[wp-hackers] Putting the P in WordPress

eric at eamann.com eric at eamann.com
Tue Jul 6 20:12:49 UTC 2010

Unfortunately, this is where the conversation begins to derail.  Let's try not
to make it a personal issue.  We're facing three core problems here (that I've
seen at least):
1) WordPress has added a feature that modifies post content without input or
oversight from end users, many of whom are not technically skilled enough to
program or install a work-around.  This is a question of perceived censorship
because the platform is now actively changing the words you originally wrote
without your permission. (Philosophically I see this as a large issue.)
2) Performance issues: Adding another filter slows down the processing engine.
 (In the short term this seems to be a minor issue.)
3) Standards and consistency: For a community member to submit code to core,
they must create a Trac ticket, submit a patch for discussion, possible tap a
core developer for feedback on IRC, and wait for several rounds of feedback
before it can be added (I'm talking feature additions, not bug fixes).  In this
case, though, a core developer submitted a change to core code without the same
levels of discussion.  (This presents a much larger issue.)
WordPress is a community project.  It's used by the community, supported by the
community, and (allegedly) developed by the community.  When the community is
required to submit to multiple layers of review, allowing core developers to
circumvent that system creates an environment of animosity (just read back
through this thread if you don't believe that).  We begin attacking one another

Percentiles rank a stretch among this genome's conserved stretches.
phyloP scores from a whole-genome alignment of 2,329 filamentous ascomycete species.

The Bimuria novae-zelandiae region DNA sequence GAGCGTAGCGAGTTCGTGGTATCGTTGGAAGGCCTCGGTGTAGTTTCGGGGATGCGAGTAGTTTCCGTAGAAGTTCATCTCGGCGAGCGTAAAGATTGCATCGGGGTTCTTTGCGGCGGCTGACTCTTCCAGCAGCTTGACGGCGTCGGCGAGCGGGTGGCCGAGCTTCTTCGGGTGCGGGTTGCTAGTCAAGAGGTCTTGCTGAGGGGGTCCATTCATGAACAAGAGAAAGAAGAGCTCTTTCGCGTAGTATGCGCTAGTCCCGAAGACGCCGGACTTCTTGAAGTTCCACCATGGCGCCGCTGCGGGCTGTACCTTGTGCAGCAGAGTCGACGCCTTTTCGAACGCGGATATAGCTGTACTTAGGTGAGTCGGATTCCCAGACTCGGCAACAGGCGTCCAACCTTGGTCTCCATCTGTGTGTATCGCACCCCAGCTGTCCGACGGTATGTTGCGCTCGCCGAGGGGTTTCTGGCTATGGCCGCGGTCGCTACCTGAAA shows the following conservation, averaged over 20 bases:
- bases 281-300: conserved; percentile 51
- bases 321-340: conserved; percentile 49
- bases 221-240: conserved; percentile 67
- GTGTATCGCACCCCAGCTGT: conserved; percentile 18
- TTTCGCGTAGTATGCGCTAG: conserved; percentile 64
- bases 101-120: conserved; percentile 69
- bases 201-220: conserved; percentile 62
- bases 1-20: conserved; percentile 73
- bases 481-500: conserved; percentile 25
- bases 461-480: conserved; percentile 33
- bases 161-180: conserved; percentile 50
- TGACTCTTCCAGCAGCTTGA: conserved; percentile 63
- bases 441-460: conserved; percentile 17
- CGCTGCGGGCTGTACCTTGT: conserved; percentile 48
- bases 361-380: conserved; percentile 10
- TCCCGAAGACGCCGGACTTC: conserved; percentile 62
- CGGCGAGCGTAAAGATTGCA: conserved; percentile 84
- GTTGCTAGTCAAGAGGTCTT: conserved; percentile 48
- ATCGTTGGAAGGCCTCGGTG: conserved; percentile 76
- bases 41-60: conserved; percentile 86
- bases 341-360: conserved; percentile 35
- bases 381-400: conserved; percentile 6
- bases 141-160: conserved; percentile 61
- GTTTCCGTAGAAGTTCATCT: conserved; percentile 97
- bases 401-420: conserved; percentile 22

on a personal level rather than opening discussing the issues and trying to
build a stronger community.
The fact of the matter is that this filter is a somewhat trivial issue.  Did it
break a few sites?  Yes, but any problems can be quickly fixed by a competent
developer and many of us are willing to help community members overcome problems
like this for free.  Any upgrade can break a site, so this isn't a big surprise.
But did this patch follow the set standards for patch submission? ( see
http://codex.wordpress.org/User:HEngel/How_To_Become_A_WordPress_Developer or
http://codex.wordpress.org/Development_Planning)  No.  That's where I have the
biggest complaint.
The most resounding issue, though, is the lack of openness in discussions here
on the mailing list.  It doesn't matter who you are or how you're affiliated
with the WordPress project, you can have an opinion.  Further more, that opinion
can be wrong.  That's what makes working on a project like this productive - you
voice your opinion, discuss it with the community, and come to a conclusion
about the best way forward.  Your initial idea may or may not be the final
To forego this discussion before committing code, though, threatens to destroy
the process.  Community members who thought themselves your equal now feel left
at the side of the road.  Dismissing concerns out-of-hand only reinforces this
feeling and causes a minor issue (the entire patch was ~5 lines of code!) to
escalate to an emotional, major one (we've been debating this for how long?).